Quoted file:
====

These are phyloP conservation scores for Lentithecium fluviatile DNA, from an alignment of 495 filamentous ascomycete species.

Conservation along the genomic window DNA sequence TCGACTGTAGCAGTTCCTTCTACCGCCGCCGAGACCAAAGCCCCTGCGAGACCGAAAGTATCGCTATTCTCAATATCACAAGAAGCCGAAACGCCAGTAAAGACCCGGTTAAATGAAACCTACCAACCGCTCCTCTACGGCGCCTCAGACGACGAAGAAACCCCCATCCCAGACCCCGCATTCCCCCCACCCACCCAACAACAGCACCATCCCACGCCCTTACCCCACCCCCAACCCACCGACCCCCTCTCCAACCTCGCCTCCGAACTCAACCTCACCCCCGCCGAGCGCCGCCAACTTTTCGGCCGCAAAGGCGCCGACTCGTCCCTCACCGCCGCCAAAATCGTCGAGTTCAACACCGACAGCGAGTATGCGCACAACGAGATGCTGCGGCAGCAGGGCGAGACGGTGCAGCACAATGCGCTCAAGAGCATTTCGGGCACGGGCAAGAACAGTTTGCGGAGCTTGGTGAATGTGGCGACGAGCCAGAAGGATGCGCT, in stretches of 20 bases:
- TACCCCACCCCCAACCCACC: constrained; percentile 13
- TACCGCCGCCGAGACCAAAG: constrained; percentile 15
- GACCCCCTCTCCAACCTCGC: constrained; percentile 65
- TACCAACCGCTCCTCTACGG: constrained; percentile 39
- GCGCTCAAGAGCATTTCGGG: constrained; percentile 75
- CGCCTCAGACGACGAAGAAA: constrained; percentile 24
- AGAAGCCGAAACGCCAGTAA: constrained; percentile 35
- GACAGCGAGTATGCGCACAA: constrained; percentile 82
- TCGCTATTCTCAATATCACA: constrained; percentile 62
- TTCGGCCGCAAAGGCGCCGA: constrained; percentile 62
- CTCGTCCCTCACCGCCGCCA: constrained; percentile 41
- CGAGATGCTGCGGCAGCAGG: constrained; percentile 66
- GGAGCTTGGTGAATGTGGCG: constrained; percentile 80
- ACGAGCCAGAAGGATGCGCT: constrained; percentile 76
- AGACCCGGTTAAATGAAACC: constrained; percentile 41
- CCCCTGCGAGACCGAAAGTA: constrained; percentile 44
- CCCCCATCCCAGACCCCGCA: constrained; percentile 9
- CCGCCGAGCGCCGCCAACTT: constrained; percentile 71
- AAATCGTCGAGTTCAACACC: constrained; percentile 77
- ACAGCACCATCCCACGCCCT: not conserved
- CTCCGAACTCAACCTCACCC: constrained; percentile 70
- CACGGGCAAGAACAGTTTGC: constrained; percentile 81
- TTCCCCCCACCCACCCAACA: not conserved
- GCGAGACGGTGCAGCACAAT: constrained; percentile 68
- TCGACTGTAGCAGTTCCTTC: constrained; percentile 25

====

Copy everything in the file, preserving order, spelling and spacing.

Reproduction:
These are phyloP conservation scores for Lentithecium fluviatile DNA, from an alignment of 495 filamentous ascomycete species.

Conservation along the genomic window DNA sequence TCGACTGTAGCAGTTCCTTCTACCGCCGCCGAGACCAAAGCCCCTGCGAGACCGAAAGTATCGCTATTCTCAATATCACAAGAAGCCGAAACGCCAGTAAAGACCCGGTTAAATGAAACCTACCAACCGCTCCTCTACGGCGCCTCAGACGACGAAGAAACCCCCATCCCAGACCCCGCATTCCCCCCACCCACCCAACAACAGCACCATCCCACGCCCTTACCCCACCCCCAACCCACCGACCCCCTCTCCAACCTCGCCTCCGAACTCAACCTCACCCCCGCCGAGCGCCGCCAACTTTTCGGCCGCAAAGGCGCCGACTCGTCCCTCACCGCCGCCAAAATCGTCGAGTTCAACACCGACAGCGAGTATGCGCACAACGAGATGCTGCGGCAGCAGGGCGAGACGGTGCAGCACAATGCGCTCAAGAGCATTTCGGGCACGGGCAAGAACAGTTTGCGGAGCTTGGTGAATGTGGCGACGAGCCAGAAGGATGCGCT, in stretches of 20 bases:
- TACCCCACCCCCAACCCACC: constrained; percentile 13
- TACCGCCGCCGAGACCAAAG: constrained; percentile 15
- GACCCCCTCTCCAACCTCGC: constrained; percentile 65
- TACCAACCGCTCCTCTACGG: constrained; percentile 39
- GCGCTCAAGAGCATTTCGGG: constrained; percentile 75
- CGCCTCAGACGACGAAGAAA: constrained; percentile 24
- AGAAGCCGAAACGCCAGTAA: constrained; percentile 35
- GACAGCGAGTATGCGCACAA: constrained; percentile 82
- TCGCTATTCTCAATATCACA: constrained; percentile 62
- TTCGGCCGCAAAGGCGCCGA: constrained; percentile 62
- CTCGTCCCTCACCGCCGCCA: constrained; percentile 41
- CGAGATGCTGCGGCAGCAGG: constrained; percentile 66
- GGAGCTTGGTGAATGTGGCG: constrained; percentile 80
- ACGAGCCAGAAGGATGCGCT: constrained; percentile 76
- AGACCCGGTTAAATGAAACC: constrained; percentile 41
- CCCCTGCGAGACCGAAAGTA: constrained; percentile 44
- CCCCCATCCCAGACCCCGCA: constrained; percentile 9
- CCGCCGAGCGCCGCCAACTT: constrained; percentile 71
- AAATCGTCGAGTTCAACACC: constrained; percentile 77
- ACAGCACCATCCCACGCCCT: not conserved
- CTCCGAACTCAACCTCACCC: constrained; percentile 70
- CACGGGCAAGAACAGTTTGC: constrained; percentile 81
- TTCCCCCCACCCACCCAACA: not conserved
- GCGAGACGGTGCAGCACAAT: constrained; percentile 68
- TCGACTGTAGCAGTTCCTTC: constrained; percentile 25